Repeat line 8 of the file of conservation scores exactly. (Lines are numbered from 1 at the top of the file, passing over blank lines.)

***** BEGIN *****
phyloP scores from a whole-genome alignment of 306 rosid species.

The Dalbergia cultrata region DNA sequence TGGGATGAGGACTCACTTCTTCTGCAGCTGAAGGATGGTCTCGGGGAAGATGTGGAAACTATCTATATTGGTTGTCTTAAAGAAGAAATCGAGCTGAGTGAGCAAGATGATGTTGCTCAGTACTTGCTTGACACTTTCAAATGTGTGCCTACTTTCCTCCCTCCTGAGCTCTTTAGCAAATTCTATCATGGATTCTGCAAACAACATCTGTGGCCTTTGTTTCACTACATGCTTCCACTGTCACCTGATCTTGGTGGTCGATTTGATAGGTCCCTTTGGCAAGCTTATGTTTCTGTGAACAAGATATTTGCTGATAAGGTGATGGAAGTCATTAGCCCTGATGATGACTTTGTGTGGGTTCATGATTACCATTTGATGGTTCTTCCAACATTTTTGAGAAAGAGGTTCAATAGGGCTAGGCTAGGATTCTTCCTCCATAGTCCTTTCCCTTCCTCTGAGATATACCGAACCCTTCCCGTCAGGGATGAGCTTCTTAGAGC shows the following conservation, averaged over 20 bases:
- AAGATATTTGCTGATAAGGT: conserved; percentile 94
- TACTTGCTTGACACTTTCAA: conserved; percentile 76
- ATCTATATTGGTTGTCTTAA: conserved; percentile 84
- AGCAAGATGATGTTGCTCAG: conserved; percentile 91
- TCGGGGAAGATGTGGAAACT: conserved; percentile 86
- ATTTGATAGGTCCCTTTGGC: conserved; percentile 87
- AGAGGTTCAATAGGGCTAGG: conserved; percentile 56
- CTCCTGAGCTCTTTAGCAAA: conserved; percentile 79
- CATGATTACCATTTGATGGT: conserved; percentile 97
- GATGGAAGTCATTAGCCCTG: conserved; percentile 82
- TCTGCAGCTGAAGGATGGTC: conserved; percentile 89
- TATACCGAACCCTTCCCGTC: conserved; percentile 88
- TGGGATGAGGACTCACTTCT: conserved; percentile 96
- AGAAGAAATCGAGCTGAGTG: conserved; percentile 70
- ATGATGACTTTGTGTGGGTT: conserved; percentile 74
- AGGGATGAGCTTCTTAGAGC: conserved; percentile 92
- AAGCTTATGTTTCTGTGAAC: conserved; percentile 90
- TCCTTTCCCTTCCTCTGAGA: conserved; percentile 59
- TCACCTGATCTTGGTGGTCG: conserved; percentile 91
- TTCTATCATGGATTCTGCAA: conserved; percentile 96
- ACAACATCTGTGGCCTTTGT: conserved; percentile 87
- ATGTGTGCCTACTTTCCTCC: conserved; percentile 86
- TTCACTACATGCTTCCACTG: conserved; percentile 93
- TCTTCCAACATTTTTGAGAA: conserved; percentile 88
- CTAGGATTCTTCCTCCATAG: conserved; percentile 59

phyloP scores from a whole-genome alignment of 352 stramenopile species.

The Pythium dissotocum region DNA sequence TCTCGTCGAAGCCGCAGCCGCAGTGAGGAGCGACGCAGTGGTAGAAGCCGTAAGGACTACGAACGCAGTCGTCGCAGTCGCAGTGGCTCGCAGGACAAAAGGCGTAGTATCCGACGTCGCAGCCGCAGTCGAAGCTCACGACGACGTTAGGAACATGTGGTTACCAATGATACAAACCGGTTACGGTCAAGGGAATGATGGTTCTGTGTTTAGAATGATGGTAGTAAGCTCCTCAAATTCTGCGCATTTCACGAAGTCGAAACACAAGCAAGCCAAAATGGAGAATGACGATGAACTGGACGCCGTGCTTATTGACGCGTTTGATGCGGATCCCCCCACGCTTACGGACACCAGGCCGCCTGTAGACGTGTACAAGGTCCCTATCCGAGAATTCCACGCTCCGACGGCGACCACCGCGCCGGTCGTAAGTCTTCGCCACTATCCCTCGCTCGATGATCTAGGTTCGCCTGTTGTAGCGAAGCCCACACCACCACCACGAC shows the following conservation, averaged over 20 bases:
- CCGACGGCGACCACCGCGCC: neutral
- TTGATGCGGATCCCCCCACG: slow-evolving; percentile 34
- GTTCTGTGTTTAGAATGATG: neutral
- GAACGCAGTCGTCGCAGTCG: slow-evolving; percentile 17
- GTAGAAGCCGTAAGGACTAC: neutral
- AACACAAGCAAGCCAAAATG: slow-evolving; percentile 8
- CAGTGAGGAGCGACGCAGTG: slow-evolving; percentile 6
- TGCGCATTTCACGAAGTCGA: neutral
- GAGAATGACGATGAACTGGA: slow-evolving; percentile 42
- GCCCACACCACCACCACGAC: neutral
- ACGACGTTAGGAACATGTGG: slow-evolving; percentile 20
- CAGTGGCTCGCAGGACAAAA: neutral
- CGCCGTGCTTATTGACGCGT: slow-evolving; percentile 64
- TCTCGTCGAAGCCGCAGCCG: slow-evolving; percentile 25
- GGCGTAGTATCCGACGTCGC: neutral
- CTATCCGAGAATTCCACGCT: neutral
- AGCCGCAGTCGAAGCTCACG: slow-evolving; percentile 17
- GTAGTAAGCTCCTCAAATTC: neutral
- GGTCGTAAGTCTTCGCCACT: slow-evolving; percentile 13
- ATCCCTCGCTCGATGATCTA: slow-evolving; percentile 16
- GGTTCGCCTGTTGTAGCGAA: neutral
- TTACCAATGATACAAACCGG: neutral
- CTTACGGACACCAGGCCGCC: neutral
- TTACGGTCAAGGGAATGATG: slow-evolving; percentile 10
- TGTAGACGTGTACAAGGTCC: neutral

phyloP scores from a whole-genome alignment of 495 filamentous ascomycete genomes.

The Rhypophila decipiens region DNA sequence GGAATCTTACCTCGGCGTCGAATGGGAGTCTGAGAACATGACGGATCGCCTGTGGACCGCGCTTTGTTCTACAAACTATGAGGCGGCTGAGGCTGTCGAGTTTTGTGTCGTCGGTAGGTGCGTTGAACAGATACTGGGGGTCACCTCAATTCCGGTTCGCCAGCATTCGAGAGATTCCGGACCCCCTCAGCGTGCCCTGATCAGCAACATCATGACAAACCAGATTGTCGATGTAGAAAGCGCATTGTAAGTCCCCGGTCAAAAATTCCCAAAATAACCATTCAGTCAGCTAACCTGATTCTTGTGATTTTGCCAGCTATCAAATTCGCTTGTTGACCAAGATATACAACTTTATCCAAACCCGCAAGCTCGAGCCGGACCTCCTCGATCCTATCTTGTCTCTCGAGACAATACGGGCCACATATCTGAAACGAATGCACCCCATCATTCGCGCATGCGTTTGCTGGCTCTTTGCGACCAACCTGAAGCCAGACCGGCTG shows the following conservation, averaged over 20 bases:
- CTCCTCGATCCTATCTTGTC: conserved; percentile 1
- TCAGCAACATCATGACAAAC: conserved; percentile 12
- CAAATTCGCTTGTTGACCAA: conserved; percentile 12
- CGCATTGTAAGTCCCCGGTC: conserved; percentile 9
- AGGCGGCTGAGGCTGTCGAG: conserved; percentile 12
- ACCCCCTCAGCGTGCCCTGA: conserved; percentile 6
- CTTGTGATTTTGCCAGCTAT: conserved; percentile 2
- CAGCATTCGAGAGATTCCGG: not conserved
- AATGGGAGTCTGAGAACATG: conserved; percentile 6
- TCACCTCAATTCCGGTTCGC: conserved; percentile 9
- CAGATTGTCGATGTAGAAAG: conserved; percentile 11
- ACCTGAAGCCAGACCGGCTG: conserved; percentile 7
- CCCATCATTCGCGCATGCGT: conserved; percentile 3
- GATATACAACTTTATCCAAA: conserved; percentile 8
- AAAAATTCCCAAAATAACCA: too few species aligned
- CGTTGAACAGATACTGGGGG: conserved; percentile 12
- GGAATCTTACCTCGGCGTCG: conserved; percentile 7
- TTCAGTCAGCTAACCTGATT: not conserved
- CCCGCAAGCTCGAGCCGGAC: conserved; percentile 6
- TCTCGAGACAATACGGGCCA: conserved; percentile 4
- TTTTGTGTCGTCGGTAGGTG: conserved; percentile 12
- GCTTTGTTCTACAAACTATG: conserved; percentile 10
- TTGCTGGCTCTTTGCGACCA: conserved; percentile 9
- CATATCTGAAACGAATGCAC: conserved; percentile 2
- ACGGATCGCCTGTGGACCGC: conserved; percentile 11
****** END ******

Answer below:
- ATTTGATAGGTCCCTTTGGC: conserved; percentile 87